As leaders, we face numerous challenges, including many crisis times. One truism about leadership is that we experience our biggest breakthroughs in the crisis times. Embedded in those crisis times are what we refer to at Kingfisher as Discipleship Development Moments. These are the breakthrough moments when we need to make a godly choice, even though that choice is really difficult, and to make the right choice will likely disadvantage us or cause us hardship. A Discipleship Development Moment is a crucial part of growing as disciples of Christ.

If that is true for every single disciple of Christ, how much more is it true for those who are called to leadership? While all disciples grow through encountering and rising to Discipleship Development Moments leaders grow as they encounter and work through Leadership Development Moments. These moments increase our capacity to lead. Our resilience is stretched and enlarged as we face the weight of these moments and choose to continue leading anyway. Every growth step in leadership is preceded by a Leadership Development Moment – maybe several. These struggles are not signs that we are failing as leaders, but rather that we are being stretched and challenged in preparation for greater things.

What are some of the most common struggles that produce Leadership Development Moments which we encounter along the way?

Personal, private struggles.

Leaders often don’t have meaningful; support networks. They encourage accountability in others, but often lack that accountability for themselves. So, when struggles come, they have no means of bringing them into the light with anyone.

Unrealistic expectations.

Those we lead often look to us to see whether we are walking in the faith we are preaching about. There can be unrealistic expectations from those we lead to have it all figured out and, in effect, be living a sinless life. The burden of this can break us.

Lack of personal space

Leaders are notoriously bad at tending their own souls.
They are so focussed on leading others that they underestimate the importance of leading themselves, and as a result are often on the edge of burnout, as they experience ‘compassion fatigue’, lack of connection with the Lord and a general emotional and physical weariness.
These times of struggle are not signs of failure, but rather Leadership Development opportunities… times of potential growth if handled right.

How do we handle a Leadership Development Moment (LDM)?

Remember…a crisis is not necessarily an LDM. It only becomes an LDM when God uses it to define and shape our approach to and understanding of leadership. That is in His hands, but we can be open to any stretching moment being an LDM by taking these steps:

FOCUS.

In a time of crisis or difficulty, a leader needs to lay aside other issues and things that are calling for attention and fully focus on this issue at hand. We need to put on the hat that we need to wear. We take off (for now) whatever other hat we are wearing and we put on the hat relevant to the issue at hand. In other words, we need to fully commit to this situation that has developed; we cannot afford to make a half-hearted, distracted response. Someone with a gift of leadership will recognise storm clouds approaching before they start pouring with rain, and reach for the hat that they need to be wearing.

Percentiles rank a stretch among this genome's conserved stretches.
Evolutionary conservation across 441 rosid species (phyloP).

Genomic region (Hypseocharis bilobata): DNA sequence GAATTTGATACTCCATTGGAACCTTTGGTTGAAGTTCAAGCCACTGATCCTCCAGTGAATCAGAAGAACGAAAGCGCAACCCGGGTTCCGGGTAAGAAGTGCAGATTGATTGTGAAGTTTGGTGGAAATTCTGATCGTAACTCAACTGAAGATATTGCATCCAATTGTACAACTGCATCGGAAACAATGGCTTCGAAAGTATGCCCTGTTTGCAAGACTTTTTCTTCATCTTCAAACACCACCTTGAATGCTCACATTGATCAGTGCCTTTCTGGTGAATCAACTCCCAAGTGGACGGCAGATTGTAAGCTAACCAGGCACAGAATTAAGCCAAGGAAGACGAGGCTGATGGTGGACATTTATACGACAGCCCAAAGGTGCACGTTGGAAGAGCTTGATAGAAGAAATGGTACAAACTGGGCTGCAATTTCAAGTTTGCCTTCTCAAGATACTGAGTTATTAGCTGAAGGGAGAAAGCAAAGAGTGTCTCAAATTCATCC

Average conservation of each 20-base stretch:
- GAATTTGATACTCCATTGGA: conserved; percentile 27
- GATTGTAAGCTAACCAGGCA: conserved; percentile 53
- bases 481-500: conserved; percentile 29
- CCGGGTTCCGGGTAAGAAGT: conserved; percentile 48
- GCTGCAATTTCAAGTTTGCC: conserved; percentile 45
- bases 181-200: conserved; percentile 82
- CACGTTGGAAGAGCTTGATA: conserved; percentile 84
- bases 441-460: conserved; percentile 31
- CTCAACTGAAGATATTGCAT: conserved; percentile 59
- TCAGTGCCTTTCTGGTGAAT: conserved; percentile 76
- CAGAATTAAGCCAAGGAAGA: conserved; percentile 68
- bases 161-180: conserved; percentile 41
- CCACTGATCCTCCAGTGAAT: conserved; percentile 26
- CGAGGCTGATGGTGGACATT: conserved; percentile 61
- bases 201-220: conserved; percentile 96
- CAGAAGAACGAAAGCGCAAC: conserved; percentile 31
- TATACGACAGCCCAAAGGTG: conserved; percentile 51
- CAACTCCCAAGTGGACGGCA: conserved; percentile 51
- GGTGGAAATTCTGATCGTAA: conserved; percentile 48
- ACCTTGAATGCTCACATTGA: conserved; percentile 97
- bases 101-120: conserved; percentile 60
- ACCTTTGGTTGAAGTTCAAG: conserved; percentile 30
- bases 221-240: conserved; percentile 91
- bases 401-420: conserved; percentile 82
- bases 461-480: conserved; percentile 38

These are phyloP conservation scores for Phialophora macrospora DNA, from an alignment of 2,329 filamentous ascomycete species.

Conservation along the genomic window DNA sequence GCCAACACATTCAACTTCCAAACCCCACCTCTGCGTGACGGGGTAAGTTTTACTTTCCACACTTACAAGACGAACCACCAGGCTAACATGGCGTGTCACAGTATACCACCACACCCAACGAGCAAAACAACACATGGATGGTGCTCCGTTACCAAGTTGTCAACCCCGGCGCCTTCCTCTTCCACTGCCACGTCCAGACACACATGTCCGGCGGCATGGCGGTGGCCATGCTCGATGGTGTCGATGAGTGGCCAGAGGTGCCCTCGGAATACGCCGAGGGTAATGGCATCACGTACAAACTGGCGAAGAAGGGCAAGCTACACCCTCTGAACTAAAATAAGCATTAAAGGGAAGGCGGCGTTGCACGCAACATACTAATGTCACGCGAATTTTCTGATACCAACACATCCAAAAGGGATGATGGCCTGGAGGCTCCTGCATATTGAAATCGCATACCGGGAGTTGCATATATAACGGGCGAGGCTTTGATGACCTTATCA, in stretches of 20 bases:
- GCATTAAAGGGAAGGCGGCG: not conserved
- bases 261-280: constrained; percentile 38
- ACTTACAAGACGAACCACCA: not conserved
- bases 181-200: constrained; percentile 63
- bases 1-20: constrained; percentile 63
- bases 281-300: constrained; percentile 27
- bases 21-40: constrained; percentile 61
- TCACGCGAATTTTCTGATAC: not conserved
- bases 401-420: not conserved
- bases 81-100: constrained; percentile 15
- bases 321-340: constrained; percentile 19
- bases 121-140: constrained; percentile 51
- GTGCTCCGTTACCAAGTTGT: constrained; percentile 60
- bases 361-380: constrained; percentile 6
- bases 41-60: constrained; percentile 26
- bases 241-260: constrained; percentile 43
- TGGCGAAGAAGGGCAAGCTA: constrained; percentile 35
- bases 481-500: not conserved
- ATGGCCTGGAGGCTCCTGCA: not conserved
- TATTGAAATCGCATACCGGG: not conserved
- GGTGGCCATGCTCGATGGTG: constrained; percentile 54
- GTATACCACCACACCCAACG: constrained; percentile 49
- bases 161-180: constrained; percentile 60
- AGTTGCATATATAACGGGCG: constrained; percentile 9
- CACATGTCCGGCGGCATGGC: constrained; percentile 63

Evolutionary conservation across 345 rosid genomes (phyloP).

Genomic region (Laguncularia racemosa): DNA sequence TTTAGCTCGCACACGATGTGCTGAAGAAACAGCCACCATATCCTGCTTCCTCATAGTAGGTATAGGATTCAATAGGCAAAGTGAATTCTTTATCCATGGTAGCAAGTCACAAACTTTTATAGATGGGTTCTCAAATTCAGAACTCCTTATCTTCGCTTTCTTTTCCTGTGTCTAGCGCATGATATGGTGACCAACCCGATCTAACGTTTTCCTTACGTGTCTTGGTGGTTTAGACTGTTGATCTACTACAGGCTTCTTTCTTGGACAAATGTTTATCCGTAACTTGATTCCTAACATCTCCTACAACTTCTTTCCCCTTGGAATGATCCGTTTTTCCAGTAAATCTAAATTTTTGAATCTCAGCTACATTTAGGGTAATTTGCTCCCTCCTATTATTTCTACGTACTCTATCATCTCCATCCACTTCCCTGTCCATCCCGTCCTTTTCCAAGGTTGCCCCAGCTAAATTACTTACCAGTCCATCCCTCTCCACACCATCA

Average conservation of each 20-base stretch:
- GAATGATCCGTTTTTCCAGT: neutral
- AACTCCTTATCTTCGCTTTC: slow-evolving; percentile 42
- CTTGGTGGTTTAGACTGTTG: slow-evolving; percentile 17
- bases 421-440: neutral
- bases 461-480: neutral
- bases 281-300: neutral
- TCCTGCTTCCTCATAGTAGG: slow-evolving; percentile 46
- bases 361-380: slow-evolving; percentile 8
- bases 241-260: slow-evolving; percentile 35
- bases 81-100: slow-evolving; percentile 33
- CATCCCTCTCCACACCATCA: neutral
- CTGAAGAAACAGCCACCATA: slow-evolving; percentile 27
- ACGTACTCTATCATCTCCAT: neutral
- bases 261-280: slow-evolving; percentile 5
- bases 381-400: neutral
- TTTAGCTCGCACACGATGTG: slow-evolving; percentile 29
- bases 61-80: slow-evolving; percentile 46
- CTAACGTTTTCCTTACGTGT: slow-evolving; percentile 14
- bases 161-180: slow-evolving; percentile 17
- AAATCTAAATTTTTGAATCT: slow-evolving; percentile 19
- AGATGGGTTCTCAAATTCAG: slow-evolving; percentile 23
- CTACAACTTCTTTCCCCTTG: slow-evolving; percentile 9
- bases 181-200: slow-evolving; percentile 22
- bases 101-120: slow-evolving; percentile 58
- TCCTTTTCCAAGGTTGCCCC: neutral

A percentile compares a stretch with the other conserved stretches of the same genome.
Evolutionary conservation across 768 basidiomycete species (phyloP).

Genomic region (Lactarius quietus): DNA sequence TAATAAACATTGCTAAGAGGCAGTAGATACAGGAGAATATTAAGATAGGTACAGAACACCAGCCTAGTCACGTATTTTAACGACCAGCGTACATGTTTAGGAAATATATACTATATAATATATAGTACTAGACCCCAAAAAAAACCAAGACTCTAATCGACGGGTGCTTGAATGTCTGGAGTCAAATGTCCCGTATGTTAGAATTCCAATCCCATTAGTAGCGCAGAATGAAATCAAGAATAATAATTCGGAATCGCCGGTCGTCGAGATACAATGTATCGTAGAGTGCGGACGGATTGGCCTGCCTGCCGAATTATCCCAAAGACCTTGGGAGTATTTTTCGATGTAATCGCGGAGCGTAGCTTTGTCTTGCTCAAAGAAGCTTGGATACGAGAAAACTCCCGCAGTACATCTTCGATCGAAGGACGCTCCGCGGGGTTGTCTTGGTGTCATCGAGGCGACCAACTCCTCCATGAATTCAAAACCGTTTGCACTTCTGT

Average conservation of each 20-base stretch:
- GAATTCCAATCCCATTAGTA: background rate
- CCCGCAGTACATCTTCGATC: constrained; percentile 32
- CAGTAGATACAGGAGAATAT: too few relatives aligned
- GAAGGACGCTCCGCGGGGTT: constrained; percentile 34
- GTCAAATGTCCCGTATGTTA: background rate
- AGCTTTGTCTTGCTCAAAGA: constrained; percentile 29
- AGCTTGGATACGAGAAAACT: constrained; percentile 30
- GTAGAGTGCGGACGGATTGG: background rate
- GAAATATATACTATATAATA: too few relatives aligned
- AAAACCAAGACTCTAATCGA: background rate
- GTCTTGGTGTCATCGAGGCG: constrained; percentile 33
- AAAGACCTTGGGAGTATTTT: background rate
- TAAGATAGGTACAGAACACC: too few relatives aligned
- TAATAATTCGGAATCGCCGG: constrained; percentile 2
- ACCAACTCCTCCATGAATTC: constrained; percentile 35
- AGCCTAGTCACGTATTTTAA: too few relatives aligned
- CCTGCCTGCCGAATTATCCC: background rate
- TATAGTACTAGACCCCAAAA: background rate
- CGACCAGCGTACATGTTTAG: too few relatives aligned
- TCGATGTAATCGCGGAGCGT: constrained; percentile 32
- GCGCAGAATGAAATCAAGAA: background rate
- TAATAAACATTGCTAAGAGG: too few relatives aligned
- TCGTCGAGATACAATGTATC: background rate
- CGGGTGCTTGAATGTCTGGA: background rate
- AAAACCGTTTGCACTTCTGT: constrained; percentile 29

An LDM needs focus; it needs the leader to put the hat on that’s needed for this particular crisis and to focus on it.

REFLECTION.

We can go through all the pain and stress of putting the right hat on and stepping up to confront what needs to be confronted and so on, but it still not result in rising to the next level, unless we learn the bigger picture lessons of all of this:

What was this time of crisis and stress all about?

What are we left with as a result?

What was God doing through all of this?

What was he trying to teach us?

How have we changed as a result?

What is different now?

Unless we reflect on these bigger picture issues, the value of the LDM is lost and the likelihood is that a similar crisis will occur again, and again, until we properly reflect and learn the lessons.

RECOVERY.

Rising to the challenges of an LDM is a draining experience, both emotionally and spiritually. We need a recovery time and those we lead need a recovery time. This can be a simple matter of, if the LDM involved several evening meetings, making sure that we compensate for that by having a few evenings rest. We also need to be honest about any ‘compassion fatigue’ that is setting in as a result of coping, not just with the issue at hand, but with the all the insecurities and issues that it raised in the people that we are leading. Recovery time is not a luxury or an indulgence; it is highly strategic, as we are now on that higher level and, therefore, need to be fresh and sharp to cope with all the new things God is going to be bringing along.

Within all of this is the crucially important aspect of not approaching an LDM on your own. We need the prayer support and the space to talk it through with others. We need to see it for what it is and have the freedom of talking about this stressful time being an LDM and, therefore, what resources we need to focus on it, what the wider context of it is as we reflect on it, and to encourage each other and hold each other accountable for taking the recovery time seriously.

 

“Success is not final,
failure is not
fatal; it is the courage to continue
that counts.”

(Winston Churchill)

ANNOUNCING – NEW RESOURCES.

To keep everyone in the Kingfisher Family better connected with updates, news, resources and prayer needs, we have just launched this new website:
www.Kingfisherfamily.org

Together with our new Facebook page, Kingfisherfamily. We would love a visit from you!